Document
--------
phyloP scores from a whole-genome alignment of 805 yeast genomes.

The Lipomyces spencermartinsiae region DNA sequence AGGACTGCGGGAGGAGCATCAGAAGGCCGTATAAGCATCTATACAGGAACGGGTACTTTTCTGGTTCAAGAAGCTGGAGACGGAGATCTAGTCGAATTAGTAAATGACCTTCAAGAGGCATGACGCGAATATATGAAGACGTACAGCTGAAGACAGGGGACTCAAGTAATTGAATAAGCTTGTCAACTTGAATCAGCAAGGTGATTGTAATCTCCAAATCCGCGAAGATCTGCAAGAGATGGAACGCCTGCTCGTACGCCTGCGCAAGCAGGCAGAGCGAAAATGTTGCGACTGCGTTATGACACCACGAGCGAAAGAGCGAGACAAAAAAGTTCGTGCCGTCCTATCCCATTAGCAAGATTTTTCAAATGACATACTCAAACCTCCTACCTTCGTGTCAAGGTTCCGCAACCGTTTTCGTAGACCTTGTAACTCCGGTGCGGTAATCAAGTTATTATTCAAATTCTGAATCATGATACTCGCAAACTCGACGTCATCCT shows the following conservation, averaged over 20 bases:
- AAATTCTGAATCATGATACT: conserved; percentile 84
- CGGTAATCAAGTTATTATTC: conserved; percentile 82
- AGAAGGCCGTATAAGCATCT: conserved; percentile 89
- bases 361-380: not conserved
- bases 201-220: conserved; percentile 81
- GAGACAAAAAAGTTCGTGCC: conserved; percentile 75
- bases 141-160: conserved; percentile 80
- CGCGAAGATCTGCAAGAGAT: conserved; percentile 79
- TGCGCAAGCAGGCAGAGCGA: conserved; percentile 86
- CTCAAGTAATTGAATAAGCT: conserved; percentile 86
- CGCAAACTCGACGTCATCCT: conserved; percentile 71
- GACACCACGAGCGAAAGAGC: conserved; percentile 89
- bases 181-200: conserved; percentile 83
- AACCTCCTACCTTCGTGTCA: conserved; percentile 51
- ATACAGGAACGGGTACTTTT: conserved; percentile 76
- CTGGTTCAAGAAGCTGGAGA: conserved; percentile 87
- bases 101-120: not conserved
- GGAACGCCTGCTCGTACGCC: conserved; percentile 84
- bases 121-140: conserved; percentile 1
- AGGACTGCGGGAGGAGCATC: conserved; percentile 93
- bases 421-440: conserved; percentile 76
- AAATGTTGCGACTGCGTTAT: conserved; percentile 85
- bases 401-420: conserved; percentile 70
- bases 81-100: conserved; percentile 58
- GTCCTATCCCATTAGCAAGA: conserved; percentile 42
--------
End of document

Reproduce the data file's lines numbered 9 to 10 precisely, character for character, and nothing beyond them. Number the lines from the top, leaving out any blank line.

- bases 141-160: conserved; percentile 80
- CGCGAAGATCTGCAAGAGAT: conserved; percentile 79